Studies have shown that remote workers experience higher levels of job satisfaction and have lower turnover rates than in-office counterparts. According to a survey by FlexJobs, 65% of respondents reported they were more productive working from home than in a traditional office space. Additionally, a joint study by Stanford University and Beijing University found that 76% of people who work remotely reported that they’re willing to work the same job but for less pay if it means they can continue working from home.


Benefits and drawbacks of remote or hybrid work models


Full-time remote work offers more freedom and autonomy to employees, but it also poses many challenges, such as communication barriers and potential distractions that can negatively impact productivity. The pandemic has forced many companies to operate virtually, making it important to maintain company culture and promote employee engagement in a remote environment.


A hybrid work model, on the other hand, offers flexibility with the added benefit of in-person interaction that can help build team morale. However, it can also require employees to balance the demands of their work and home life, blurring boundaries and adding to the stress of an already intense work schedule.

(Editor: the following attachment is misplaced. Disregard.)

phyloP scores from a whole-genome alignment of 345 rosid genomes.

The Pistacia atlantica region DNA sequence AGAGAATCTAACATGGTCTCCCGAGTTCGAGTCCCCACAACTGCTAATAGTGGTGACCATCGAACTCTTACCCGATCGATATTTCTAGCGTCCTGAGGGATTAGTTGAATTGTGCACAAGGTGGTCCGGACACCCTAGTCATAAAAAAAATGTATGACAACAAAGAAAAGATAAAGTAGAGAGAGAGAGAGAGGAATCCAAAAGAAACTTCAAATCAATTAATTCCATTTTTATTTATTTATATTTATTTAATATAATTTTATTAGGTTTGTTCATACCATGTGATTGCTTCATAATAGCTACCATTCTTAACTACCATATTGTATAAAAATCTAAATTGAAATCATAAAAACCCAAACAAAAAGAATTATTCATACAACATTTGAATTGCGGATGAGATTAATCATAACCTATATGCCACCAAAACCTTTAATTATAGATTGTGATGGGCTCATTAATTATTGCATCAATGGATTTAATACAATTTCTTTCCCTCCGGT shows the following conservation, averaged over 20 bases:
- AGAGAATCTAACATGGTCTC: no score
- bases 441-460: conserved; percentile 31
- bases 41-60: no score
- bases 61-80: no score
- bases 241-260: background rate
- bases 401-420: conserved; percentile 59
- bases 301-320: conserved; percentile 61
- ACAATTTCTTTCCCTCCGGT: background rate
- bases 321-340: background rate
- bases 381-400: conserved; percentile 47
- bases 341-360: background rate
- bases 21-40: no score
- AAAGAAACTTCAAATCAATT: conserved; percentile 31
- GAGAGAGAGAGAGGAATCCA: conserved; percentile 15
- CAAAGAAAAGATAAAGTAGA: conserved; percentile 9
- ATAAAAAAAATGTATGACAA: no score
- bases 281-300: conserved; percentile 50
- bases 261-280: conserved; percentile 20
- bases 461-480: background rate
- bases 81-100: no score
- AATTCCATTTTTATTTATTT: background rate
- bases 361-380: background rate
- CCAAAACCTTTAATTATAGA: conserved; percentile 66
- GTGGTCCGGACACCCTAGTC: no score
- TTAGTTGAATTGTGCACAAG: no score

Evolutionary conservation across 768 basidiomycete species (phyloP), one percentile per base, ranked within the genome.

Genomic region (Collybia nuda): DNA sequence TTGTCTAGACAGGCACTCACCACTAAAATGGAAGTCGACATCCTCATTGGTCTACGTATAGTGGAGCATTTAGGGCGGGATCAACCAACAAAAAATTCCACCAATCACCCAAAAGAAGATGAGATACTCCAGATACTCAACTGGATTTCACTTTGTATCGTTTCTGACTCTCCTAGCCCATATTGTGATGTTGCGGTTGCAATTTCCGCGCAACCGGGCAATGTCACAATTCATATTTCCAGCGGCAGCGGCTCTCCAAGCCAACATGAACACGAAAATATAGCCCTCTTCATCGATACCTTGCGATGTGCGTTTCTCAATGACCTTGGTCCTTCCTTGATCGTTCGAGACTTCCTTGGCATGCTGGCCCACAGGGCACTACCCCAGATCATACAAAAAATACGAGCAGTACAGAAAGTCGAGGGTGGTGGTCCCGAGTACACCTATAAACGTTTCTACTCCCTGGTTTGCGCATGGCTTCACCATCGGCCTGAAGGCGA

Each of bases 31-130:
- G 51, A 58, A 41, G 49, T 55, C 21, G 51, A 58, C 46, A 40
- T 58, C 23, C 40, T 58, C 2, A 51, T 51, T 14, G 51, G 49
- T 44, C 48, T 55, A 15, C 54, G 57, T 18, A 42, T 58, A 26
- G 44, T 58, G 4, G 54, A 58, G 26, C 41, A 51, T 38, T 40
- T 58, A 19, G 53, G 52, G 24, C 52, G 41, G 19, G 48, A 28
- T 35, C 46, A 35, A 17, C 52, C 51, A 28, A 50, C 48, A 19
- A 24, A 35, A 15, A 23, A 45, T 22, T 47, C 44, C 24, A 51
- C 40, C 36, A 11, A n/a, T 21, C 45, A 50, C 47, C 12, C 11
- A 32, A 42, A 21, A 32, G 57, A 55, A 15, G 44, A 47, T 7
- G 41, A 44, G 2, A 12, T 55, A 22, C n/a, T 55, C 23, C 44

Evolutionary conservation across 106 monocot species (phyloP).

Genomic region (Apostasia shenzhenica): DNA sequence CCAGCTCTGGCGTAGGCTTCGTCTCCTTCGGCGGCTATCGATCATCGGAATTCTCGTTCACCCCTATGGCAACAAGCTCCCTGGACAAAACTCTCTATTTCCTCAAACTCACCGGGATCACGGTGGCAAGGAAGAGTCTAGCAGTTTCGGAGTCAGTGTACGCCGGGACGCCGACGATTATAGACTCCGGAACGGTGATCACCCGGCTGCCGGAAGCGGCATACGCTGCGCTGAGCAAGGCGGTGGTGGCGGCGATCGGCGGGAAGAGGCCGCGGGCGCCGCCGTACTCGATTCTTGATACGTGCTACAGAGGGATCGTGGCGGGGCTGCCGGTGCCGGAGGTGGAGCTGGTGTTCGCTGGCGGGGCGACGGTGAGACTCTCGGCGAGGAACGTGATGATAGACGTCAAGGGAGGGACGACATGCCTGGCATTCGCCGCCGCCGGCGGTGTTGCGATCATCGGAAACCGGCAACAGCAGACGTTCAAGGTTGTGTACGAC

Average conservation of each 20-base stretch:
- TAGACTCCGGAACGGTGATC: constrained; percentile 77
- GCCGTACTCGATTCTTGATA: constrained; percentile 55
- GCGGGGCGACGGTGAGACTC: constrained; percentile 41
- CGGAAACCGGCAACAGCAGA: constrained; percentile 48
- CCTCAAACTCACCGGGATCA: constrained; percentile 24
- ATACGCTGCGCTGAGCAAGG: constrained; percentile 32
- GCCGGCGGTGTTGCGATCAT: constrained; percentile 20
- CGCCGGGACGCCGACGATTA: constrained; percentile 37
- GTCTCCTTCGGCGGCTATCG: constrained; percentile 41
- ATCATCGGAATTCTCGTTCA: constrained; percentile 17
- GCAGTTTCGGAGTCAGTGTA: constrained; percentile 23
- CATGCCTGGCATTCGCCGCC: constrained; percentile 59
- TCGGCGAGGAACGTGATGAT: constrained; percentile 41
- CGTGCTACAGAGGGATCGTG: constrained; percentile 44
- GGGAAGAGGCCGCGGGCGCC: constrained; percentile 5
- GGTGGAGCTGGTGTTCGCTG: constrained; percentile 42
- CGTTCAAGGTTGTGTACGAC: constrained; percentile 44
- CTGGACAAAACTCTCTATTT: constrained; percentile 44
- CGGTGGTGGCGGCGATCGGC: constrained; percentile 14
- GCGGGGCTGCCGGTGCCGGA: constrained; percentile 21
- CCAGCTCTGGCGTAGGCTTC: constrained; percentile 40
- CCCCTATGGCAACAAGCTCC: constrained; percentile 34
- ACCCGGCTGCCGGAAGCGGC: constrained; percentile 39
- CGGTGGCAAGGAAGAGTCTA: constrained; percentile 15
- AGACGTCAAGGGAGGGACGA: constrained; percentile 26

Impact on work-life balance


A major advantage of remote and hybrid work models is the positive impact on work-life balance. Remote work can reduce commuting time, offering more time for personal pursuits and family responsibilities. A hybrid model can also offer the flexibility to schedule workdays around other obligations.


Maintaining productivity and collaboration


Remote work can lead to communication barriers and potential distractions that can negatively impact productivity. The key to successful remote work is to set clear expectations and communication protocols to ensure everyone is on the same page. With the right tools and guidance, remote workers can be just as productive as in-office employees. For a hybrid work model, in-person collaboration can help build team morale while remote collaboration tools can keep everyone connected.